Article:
By Edward Achorn
For more than 20 years, I was an editorial-pages editor at The Providence Journal. I worked hard to maintain the newspaper’s great tradition of service to the public, which dated back to 1829, as a responsible voice advocating for the people of Rhode Island.
That voice has been eliminated as part of the newspaper industry’s reaction to dire financial problems. As former longtime publisher Howard Sutton noted, Rhode Island has suffered a painful blow in losing the Journal’s ability to speak out boldly and offer informed perspective on issues confronting the state. Separated from news coverage, we weighed in on sustaining good government, combating political corruption, promoting the welfare of the people, and defending the First Amendment and other constitutional rights.
The Journal for well over a century also made important endorsements. Over the last two elections, it urged the re-election of House Speaker Nicholas Mattiello, a Democrat from Cranston.
A classic Democrat
Mr. Mattiello (above, in a campaign video) is a Democrat in the classic sense — patriotic, supportive of working people, and dedicated to maintaining a social safety net that serves the neediest among us.
A career in old-fashioned journalism (as opposed to today’s political advocacy) has made me permanently skeptical of all politicians. But voters must inevitably decide which of the imperfect candidates would best represent their interests.
The voters in Mr. Mattiello’s district would surely do better for themselves by returning him to the House than by electing a freshman Republican devoid of power.
In doing so, they would do a favor for all of Rhode Island.
A voice of sanity
Mr. Mattiello has established himself as a voice of sanity and reason in a sometimes-crazed legislature buffeted by powerful special interests. He has defended the state’s economy from half-baked ideas of ideologues on the left and the right. He has supported the Bill of Rights and the rule of law.
He has notably — and courageously — stood up against an immensely powerful Laborers Union that backs (if not dictates to) such politicians as Governor Gina Raimondo and leaders in the state Senate. Without Mr. Mattiello as speaker, the union would have far greater leeway to immensely enrich itself. A vital check would be removed.
The power of that union became clear to me earlier this year when it mounted a sustained attack on the speaker for requesting an audit of the Convention Center. As critics have noted for years, the Convention Center is a patronage factory for the Laborers. It shamefully hides its operations from the public, which pays an enormous amount each year to keep it running.
Not content with smearing him, the Laborers have campaigned against Mr. Mattiello in his district.
Sustained attacks go with the job, of course. Successful speakers must be strong. They must twist arms at times. They must say no. That creates enemies.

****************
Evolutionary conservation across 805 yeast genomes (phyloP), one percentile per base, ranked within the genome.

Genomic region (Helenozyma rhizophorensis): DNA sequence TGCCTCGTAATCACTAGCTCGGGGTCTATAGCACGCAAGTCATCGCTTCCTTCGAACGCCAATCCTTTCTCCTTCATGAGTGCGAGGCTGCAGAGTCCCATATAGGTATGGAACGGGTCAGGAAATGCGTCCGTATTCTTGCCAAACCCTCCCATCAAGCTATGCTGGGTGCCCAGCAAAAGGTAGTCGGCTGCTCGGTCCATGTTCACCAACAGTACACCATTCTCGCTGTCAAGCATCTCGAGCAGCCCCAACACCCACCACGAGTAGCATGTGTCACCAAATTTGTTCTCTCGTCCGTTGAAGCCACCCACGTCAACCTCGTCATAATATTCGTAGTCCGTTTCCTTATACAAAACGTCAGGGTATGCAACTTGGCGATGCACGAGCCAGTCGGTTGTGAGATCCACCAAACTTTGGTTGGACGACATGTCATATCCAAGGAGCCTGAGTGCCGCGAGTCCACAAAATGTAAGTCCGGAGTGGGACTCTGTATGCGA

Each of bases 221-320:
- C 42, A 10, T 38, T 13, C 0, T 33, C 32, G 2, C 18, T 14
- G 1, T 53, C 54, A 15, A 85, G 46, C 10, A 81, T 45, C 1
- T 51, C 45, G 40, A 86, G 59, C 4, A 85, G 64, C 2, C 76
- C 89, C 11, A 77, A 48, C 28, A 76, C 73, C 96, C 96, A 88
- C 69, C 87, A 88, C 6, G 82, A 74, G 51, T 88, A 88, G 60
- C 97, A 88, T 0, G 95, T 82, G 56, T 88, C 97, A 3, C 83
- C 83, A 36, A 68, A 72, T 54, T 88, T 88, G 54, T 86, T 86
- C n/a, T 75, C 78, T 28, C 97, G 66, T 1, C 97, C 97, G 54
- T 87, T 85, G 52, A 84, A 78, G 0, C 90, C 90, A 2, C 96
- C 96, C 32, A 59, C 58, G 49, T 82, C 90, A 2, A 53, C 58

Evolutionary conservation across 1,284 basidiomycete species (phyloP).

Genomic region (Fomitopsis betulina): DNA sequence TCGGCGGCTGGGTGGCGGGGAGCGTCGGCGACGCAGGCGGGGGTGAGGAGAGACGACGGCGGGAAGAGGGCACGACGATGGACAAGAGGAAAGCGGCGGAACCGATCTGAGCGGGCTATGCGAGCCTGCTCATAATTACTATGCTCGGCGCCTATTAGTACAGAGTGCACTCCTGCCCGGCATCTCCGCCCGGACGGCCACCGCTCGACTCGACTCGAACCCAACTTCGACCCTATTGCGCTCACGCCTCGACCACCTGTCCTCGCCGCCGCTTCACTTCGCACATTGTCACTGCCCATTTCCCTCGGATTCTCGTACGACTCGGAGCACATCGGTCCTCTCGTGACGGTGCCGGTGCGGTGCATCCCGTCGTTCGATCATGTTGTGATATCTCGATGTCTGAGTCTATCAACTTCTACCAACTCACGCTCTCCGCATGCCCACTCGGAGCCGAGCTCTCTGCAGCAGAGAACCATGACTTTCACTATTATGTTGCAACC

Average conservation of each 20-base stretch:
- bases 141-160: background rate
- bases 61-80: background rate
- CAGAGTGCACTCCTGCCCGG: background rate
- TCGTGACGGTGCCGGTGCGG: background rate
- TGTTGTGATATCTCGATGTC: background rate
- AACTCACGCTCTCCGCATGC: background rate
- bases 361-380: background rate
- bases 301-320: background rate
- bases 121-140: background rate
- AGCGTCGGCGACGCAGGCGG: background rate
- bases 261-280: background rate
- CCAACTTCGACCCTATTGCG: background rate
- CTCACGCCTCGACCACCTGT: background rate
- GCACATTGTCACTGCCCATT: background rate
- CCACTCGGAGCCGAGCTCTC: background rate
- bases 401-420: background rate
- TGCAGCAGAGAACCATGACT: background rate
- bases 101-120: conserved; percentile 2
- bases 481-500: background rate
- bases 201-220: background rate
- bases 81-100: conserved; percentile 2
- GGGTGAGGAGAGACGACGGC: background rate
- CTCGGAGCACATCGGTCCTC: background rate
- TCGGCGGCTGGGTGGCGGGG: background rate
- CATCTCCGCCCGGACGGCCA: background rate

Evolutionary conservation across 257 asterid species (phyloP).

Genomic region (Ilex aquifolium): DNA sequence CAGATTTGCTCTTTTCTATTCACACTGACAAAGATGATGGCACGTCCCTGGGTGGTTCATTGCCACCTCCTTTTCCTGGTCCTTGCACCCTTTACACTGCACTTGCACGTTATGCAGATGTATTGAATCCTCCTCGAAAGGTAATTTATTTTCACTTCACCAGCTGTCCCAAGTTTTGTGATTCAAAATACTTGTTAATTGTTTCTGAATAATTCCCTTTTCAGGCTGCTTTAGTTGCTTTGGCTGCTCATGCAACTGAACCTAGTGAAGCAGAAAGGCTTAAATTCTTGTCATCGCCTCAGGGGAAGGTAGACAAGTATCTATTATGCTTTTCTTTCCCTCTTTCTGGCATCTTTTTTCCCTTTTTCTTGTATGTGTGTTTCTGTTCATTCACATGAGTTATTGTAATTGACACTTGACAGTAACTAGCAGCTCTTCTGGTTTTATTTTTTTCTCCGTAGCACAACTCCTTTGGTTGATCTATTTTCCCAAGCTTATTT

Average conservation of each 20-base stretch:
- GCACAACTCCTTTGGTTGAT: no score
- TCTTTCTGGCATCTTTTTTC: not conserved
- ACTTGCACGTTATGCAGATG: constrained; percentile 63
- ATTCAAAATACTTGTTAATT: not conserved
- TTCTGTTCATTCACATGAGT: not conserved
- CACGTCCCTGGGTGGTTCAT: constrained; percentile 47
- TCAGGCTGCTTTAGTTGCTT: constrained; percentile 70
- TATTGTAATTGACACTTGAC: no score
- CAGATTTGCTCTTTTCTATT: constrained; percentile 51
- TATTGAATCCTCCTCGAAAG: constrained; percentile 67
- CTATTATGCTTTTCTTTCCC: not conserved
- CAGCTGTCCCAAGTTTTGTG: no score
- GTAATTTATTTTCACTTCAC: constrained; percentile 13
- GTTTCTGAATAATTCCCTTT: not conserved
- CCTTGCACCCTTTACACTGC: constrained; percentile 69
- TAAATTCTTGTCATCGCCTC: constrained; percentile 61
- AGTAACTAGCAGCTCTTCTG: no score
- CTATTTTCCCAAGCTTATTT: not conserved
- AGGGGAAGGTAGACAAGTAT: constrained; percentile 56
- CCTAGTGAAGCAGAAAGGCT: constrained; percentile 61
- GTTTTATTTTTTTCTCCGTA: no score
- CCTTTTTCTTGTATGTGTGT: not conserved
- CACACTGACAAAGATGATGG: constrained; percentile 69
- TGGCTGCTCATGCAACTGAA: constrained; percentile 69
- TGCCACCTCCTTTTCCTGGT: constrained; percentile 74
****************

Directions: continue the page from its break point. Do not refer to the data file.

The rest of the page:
Mr. Mattiello may have earned the enmity of Attorney General Peter Neronha, for example, by nixing a budget request that would have expanded the AG’s power. Let’s hope not. That office should never be abused for rank political purposes.
A moderate speaker has it particularly tough.
The increasingly powerful so-called progressive clique is out to get the speaker because he backs the private sector and resists schemes that would destroy what is left of the state’s economy. Mr. Mattiello understands Rhode Island cannot function if its businesses are unable to survive and compete. Rhode Island businesses create jobs, opportunities, and the tax revenues that fund a compassionate government. But the hard left seems unwilling to consider that reality.
On the other side, Republicans — who seem equally impervious to pragmatism — have sought to topple Mr. Mattiello in the last three elections. They do not care about the damage they would do to the economy if the state lost this speaker. They only want a political pelt.
Championing a tax cut
In a state where many politicians seem to never tire of preying on the public, Mr. Mattiello has championed car tax cuts that let the people keep more of their money. Middle-class working people have been hit particularly hard by that brutally regressive tax. Mr. Mattiello kept his word to the voters, a rarity in politics.
Longtime readers know I have been a noted critic of Mr. Mattiello at times. I thought he dropped the ball when he blocked an outstanding deal to keep Triple-A baseball in Rhode Island. The speaker, scrapping to win re-election, sided with the voters in his own district at the expense of the state.
I did not appreciate his efforts to block a line item veto, including clownishly stacked hearings that were an insult to the voters’ intelligence and reflected poorly on his character. Same with his defense of legislative grants, which function as a slush fund at the discretion of House leaders.
He once denounced my editorials and my newspaper on the House floor.
The big picture
But I also believe it is important to look at the big picture. Rhode Island needs an economy. It needs a leader who asks tough questions, risks criticism, and refuses to take the easiest route with such powerful special interests as the Laborers Union and with powerful Rhode Island officials who can make his life miserable.
As someone who came to Rhode Island and fell in love with the state, I wish it well in the crucial years ahead. This is particularly important as it digs out from the COVID-19 disaster.
That is why I sincerely hope Cranston voters return Mr. Mattiello to the House on November 3.
Read Edward Achorn’s books about American history.